Other uses of the service

In exploring these predictable use-cases for the service, we have also discovered some less-expected scenarios in which the service offers some interesting potential applications. For example, the EaaS framework makes it trivially easy to set up custom environments for patrons. These custom environments take up little space as they are stored as a difference from a base-environment, and they have a unique identifier that can persist over time (or not, as needed).  Such custom environments may be a great way for providing access to sets of restricted data that we are unable to allow patrons to download to their own computers. Being able to quickly configure a Windows 7 virtual machine with some restricted content included in it (and appropriate software for interacting with that content, e.g., an MS Outlook PST archive file with MS Outlook), and provide access to it in this restricted online context, opens entirely new workflows for our archival and special collections staff.

Why we couldn’t use bwFLA’s EaaS

In all three of the use-cases outlined above EaaS was not used as the solution for the end-user. There were two main reasons for this:

  1. We are only in possession of a limited number of physical operating system and application licenses for these older systems. While there is some capacity to use downgrade rights within the University’s volume licensing agreement with Microsoft, with Apple operating systems the situation is much less clear. As a result we are being conservative in our use of the service until we can resolve these issues.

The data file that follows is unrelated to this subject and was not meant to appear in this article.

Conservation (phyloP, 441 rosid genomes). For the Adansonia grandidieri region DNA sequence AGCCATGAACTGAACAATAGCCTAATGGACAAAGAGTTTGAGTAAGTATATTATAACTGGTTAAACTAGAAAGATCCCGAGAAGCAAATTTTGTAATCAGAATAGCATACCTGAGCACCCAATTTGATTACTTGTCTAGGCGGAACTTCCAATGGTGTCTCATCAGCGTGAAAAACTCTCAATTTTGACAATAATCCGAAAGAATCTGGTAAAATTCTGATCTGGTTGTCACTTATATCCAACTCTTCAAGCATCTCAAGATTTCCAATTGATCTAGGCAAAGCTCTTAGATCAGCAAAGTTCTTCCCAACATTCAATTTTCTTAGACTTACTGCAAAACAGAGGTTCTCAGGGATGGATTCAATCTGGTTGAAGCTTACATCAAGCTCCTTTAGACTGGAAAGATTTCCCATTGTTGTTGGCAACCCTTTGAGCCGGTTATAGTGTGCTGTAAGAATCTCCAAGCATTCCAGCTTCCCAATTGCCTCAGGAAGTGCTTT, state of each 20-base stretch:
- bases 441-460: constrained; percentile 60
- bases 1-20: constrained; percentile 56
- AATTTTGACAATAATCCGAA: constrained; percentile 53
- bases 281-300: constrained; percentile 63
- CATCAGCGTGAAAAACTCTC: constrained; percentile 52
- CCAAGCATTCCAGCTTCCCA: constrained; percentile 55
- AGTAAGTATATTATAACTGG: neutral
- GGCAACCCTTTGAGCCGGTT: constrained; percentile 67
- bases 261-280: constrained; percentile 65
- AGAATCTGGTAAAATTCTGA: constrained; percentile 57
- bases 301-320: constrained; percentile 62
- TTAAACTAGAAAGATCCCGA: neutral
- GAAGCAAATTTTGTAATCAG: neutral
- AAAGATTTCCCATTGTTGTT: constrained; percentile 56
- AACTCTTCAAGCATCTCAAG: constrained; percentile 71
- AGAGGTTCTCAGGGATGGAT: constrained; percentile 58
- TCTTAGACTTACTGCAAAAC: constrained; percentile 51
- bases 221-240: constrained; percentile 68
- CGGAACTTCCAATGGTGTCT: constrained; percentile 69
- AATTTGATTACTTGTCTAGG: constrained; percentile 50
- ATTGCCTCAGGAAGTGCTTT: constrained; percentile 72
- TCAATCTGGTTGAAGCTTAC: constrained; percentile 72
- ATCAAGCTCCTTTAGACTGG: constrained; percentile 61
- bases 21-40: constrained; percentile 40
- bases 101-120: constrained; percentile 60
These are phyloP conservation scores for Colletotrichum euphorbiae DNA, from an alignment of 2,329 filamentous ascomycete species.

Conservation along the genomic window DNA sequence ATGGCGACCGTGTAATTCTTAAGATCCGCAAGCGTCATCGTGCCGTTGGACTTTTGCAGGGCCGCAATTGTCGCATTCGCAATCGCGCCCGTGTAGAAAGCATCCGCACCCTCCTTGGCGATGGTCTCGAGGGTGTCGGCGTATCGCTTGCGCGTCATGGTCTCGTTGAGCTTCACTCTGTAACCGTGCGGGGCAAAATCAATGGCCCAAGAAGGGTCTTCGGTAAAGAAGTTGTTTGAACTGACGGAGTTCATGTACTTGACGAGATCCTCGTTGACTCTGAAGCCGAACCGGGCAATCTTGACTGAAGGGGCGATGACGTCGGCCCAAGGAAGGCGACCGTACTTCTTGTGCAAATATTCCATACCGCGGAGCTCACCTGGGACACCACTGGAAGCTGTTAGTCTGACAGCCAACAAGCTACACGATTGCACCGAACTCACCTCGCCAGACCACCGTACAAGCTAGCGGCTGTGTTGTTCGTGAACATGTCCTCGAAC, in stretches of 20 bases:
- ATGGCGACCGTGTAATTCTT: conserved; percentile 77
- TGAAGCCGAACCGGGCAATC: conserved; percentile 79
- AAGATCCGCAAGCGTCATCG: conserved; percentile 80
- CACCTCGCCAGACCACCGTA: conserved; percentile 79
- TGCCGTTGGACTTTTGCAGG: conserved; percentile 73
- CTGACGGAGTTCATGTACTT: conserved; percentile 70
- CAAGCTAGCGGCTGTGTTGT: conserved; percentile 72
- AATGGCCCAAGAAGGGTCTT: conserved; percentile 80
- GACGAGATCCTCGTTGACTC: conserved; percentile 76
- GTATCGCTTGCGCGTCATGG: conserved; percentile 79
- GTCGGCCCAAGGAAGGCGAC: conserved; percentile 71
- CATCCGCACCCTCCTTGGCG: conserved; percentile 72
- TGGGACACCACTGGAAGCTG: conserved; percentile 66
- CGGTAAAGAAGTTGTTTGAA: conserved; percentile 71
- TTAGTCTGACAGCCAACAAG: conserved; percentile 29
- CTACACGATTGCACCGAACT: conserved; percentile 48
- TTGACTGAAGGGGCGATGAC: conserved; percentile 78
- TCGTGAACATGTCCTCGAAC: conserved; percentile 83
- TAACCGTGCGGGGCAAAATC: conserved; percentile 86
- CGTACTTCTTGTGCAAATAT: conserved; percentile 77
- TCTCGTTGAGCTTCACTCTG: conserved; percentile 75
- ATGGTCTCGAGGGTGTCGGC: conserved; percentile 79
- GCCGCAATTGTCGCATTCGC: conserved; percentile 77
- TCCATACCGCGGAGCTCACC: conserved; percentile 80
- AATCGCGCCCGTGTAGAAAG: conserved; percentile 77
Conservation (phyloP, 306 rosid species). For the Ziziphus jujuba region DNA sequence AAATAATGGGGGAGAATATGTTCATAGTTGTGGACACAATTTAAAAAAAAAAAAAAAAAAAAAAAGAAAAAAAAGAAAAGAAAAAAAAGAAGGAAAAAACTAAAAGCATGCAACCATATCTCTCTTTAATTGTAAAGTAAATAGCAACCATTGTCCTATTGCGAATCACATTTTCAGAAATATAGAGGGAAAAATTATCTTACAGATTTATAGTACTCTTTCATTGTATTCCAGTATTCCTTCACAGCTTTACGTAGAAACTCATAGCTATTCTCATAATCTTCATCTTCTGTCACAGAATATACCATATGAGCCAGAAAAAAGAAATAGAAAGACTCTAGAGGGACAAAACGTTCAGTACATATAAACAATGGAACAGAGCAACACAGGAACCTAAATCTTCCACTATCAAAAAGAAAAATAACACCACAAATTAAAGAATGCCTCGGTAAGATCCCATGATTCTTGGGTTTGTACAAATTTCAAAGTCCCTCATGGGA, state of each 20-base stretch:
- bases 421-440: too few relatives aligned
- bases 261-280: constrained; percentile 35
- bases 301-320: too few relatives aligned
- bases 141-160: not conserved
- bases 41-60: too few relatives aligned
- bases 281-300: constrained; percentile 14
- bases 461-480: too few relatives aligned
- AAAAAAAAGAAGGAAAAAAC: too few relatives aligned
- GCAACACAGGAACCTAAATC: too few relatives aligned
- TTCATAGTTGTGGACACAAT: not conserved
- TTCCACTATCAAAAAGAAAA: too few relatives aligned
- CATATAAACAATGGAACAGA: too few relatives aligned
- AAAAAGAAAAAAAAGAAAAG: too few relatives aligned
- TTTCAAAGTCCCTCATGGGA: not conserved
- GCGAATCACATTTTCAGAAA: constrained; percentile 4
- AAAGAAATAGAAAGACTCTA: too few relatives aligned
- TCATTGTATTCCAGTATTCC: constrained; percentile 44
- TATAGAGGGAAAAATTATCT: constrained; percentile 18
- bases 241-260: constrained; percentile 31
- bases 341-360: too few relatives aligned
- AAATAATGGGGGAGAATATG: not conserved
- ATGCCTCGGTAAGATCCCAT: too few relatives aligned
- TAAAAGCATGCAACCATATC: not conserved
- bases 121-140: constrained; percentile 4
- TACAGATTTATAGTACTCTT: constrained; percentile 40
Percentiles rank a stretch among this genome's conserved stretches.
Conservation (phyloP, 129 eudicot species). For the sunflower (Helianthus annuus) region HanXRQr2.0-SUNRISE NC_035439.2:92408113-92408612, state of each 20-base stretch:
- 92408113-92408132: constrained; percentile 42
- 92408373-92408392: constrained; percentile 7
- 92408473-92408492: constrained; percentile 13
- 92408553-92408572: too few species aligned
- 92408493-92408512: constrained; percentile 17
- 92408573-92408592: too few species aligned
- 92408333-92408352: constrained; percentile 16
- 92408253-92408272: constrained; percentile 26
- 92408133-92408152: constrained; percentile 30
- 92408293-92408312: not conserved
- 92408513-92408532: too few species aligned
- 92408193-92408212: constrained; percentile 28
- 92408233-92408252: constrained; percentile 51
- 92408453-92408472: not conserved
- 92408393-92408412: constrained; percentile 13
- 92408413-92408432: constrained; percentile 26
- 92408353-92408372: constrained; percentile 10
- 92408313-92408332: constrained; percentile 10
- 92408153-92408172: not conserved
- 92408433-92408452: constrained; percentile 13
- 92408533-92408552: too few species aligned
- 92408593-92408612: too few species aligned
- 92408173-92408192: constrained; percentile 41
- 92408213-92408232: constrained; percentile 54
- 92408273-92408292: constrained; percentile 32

2. It is not always clear in the license of old software whether this use-case is allowed. Virtualization is rarely (if ever) mentioned in the license agreements. This is likely because it wasn’t very common during the period when much of the software we are dealing with was created. We are working to clarify this point with the General Counsel at Yale and will be discussing it with the software vendors.

Addressing the software licensing challenges

As things stand we are limited in our ability to provide access to EaaS due to licensing agreements (and other legal restrictions) that still apply to the content-supporting operating system and productivity software dependencies. A lot of these dependencies that are necessary for providing access to valuable historic digital content do not have a high economic value themselves.  While this will likely change over time as the value of these dependencies becomes more recognized and the software more rare, it does make for a frustrating situation.  To address this we are beginning to explore options with the software vendors and will be continuing to do this over the following months and years.

We are very interested in the opportunities EaaS offers for opening access to otherwise inaccessible digital assets.  There are many use-cases in which emulation is the only viable approach for preserving access to this content over the long term. Because of this, anything that prevents the use of such services will ultimately lead to the loss of access to valuable and historic digital content, which will effectively mean the loss of that content. Without engagement from software vendors and licensing bodies it may require law change to ensure that this content is not lost forever.

It is our hope that the software vendors will be willing to work with us to save our valuable historic digital assets from becoming permanently inaccessible and lost to future generations. There are definitely good reasons to believe that they will, and so far, those we have contacted have been more than willing to work with us.